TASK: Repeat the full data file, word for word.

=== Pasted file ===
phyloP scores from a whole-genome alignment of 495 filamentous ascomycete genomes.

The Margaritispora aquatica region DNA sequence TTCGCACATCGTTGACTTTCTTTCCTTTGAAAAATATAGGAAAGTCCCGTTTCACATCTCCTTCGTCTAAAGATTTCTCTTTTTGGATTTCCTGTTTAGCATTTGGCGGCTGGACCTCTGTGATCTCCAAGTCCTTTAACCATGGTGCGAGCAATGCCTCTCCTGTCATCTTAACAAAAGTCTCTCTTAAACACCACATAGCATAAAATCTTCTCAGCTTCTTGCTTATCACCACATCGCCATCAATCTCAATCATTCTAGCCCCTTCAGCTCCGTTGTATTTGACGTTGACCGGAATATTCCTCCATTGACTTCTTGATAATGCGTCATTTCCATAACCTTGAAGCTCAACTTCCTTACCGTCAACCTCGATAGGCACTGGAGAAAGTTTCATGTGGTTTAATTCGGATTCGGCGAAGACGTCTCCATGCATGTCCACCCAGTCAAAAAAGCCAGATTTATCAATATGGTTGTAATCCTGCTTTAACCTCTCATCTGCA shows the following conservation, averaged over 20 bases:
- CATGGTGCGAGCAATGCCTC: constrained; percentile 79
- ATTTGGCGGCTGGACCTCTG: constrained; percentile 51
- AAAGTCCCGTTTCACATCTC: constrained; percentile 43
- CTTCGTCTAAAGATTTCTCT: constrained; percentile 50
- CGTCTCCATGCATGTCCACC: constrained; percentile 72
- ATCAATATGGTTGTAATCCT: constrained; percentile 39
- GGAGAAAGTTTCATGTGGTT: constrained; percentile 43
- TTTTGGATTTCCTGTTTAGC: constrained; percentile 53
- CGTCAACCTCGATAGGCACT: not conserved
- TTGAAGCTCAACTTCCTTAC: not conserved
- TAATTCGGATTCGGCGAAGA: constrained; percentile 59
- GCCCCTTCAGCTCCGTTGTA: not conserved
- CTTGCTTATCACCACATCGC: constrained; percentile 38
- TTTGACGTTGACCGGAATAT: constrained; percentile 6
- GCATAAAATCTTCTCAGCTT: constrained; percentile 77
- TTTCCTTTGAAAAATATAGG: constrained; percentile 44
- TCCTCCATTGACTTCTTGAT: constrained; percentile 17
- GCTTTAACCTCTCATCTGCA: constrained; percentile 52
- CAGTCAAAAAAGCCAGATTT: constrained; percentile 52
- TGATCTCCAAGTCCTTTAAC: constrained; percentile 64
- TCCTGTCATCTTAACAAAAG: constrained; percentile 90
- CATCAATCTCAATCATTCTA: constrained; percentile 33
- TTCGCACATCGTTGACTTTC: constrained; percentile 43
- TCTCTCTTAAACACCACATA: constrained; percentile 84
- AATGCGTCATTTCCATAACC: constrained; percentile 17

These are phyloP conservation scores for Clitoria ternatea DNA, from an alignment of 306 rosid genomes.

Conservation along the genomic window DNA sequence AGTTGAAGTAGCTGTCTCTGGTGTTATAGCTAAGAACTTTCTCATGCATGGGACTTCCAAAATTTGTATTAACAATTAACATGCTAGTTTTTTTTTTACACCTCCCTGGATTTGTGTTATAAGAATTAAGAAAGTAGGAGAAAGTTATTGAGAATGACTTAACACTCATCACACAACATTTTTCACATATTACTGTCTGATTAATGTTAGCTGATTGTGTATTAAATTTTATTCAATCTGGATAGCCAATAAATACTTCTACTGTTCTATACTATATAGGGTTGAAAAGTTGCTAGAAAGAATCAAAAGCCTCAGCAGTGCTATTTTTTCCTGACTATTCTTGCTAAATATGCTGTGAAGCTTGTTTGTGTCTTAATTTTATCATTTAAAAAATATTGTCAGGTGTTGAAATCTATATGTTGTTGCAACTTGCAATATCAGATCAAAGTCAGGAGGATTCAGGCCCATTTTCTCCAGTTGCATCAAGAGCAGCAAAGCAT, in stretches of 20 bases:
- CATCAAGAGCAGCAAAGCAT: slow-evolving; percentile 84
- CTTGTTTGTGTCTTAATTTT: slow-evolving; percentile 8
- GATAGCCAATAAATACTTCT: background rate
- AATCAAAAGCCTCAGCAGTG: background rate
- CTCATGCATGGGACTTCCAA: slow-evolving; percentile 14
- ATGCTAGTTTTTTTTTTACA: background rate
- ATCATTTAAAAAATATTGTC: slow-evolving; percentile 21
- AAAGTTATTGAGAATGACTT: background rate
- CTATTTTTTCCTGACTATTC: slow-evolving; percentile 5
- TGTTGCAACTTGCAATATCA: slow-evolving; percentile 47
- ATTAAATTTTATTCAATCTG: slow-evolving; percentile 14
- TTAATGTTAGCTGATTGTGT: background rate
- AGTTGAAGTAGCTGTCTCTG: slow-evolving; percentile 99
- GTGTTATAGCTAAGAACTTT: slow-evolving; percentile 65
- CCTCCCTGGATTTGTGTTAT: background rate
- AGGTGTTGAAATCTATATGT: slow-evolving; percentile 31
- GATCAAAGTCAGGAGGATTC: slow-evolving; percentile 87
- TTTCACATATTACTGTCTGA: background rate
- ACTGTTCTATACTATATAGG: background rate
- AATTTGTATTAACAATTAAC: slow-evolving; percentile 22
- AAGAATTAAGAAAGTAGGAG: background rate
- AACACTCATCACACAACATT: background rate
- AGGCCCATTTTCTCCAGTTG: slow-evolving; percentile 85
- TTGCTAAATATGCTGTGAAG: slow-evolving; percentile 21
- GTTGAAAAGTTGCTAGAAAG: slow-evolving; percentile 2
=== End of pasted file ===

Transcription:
phyloP scores from a whole-genome alignment of 495 filamentous ascomycete genomes.

The Margaritispora aquatica region DNA sequence TTCGCACATCGTTGACTTTCTTTCCTTTGAAAAATATAGGAAAGTCCCGTTTCACATCTCCTTCGTCTAAAGATTTCTCTTTTTGGATTTCCTGTTTAGCATTTGGCGGCTGGACCTCTGTGATCTCCAAGTCCTTTAACCATGGTGCGAGCAATGCCTCTCCTGTCATCTTAACAAAAGTCTCTCTTAAACACCACATAGCATAAAATCTTCTCAGCTTCTTGCTTATCACCACATCGCCATCAATCTCAATCATTCTAGCCCCTTCAGCTCCGTTGTATTTGACGTTGACCGGAATATTCCTCCATTGACTTCTTGATAATGCGTCATTTCCATAACCTTGAAGCTCAACTTCCTTACCGTCAACCTCGATAGGCACTGGAGAAAGTTTCATGTGGTTTAATTCGGATTCGGCGAAGACGTCTCCATGCATGTCCACCCAGTCAAAAAAGCCAGATTTATCAATATGGTTGTAATCCTGCTTTAACCTCTCATCTGCA shows the following conservation, averaged over 20 bases:
- CATGGTGCGAGCAATGCCTC: constrained; percentile 79
- ATTTGGCGGCTGGACCTCTG: constrained; percentile 51
- AAAGTCCCGTTTCACATCTC: constrained; percentile 43
- CTTCGTCTAAAGATTTCTCT: constrained; percentile 50
- CGTCTCCATGCATGTCCACC: constrained; percentile 72
- ATCAATATGGTTGTAATCCT: constrained; percentile 39
- GGAGAAAGTTTCATGTGGTT: constrained; percentile 43
- TTTTGGATTTCCTGTTTAGC: constrained; percentile 53
- CGTCAACCTCGATAGGCACT: not conserved
- TTGAAGCTCAACTTCCTTAC: not conserved
- TAATTCGGATTCGGCGAAGA: constrained; percentile 59
- GCCCCTTCAGCTCCGTTGTA: not conserved
- CTTGCTTATCACCACATCGC: constrained; percentile 38
- TTTGACGTTGACCGGAATAT: constrained; percentile 6
- GCATAAAATCTTCTCAGCTT: constrained; percentile 77
- TTTCCTTTGAAAAATATAGG: constrained; percentile 44
- TCCTCCATTGACTTCTTGAT: constrained; percentile 17
- GCTTTAACCTCTCATCTGCA: constrained; percentile 52
- CAGTCAAAAAAGCCAGATTT: constrained; percentile 52
- TGATCTCCAAGTCCTTTAAC: constrained; percentile 64
- TCCTGTCATCTTAACAAAAG: constrained; percentile 90
- CATCAATCTCAATCATTCTA: constrained; percentile 33
- TTCGCACATCGTTGACTTTC: constrained; percentile 43
- TCTCTCTTAAACACCACATA: constrained; percentile 84
- AATGCGTCATTTCCATAACC: constrained; percentile 17

These are phyloP conservation scores for Clitoria ternatea DNA, from an alignment of 306 rosid genomes.

Conservation along the genomic window DNA sequence AGTTGAAGTAGCTGTCTCTGGTGTTATAGCTAAGAACTTTCTCATGCATGGGACTTCCAAAATTTGTATTAACAATTAACATGCTAGTTTTTTTTTTACACCTCCCTGGATTTGTGTTATAAGAATTAAGAAAGTAGGAGAAAGTTATTGAGAATGACTTAACACTCATCACACAACATTTTTCACATATTACTGTCTGATTAATGTTAGCTGATTGTGTATTAAATTTTATTCAATCTGGATAGCCAATAAATACTTCTACTGTTCTATACTATATAGGGTTGAAAAGTTGCTAGAAAGAATCAAAAGCCTCAGCAGTGCTATTTTTTCCTGACTATTCTTGCTAAATATGCTGTGAAGCTTGTTTGTGTCTTAATTTTATCATTTAAAAAATATTGTCAGGTGTTGAAATCTATATGTTGTTGCAACTTGCAATATCAGATCAAAGTCAGGAGGATTCAGGCCCATTTTCTCCAGTTGCATCAAGAGCAGCAAAGCAT, in stretches of 20 bases:
- CATCAAGAGCAGCAAAGCAT: slow-evolving; percentile 84
- CTTGTTTGTGTCTTAATTTT: slow-evolving; percentile 8
- GATAGCCAATAAATACTTCT: background rate
- AATCAAAAGCCTCAGCAGTG: background rate
- CTCATGCATGGGACTTCCAA: slow-evolving; percentile 14
- ATGCTAGTTTTTTTTTTACA: background rate
- ATCATTTAAAAAATATTGTC: slow-evolving; percentile 21
- AAAGTTATTGAGAATGACTT: background rate
- CTATTTTTTCCTGACTATTC: slow-evolving; percentile 5
- TGTTGCAACTTGCAATATCA: slow-evolving; percentile 47
- ATTAAATTTTATTCAATCTG: slow-evolving; percentile 14
- TTAATGTTAGCTGATTGTGT: background rate
- AGTTGAAGTAGCTGTCTCTG: slow-evolving; percentile 99
- GTGTTATAGCTAAGAACTTT: slow-evolving; percentile 65
- CCTCCCTGGATTTGTGTTAT: background rate
- AGGTGTTGAAATCTATATGT: slow-evolving; percentile 31
- GATCAAAGTCAGGAGGATTC: slow-evolving; percentile 87
- TTTCACATATTACTGTCTGA: background rate
- ACTGTTCTATACTATATAGG: background rate
- AATTTGTATTAACAATTAAC: slow-evolving; percentile 22
- AAGAATTAAGAAAGTAGGAG: background rate
- AACACTCATCACACAACATT: background rate
- AGGCCCATTTTCTCCAGTTG: slow-evolving; percentile 85
- TTGCTAAATATGCTGTGAAG: slow-evolving; percentile 21
- GTTGAAAAGTTGCTAGAAAG: slow-evolving; percentile 2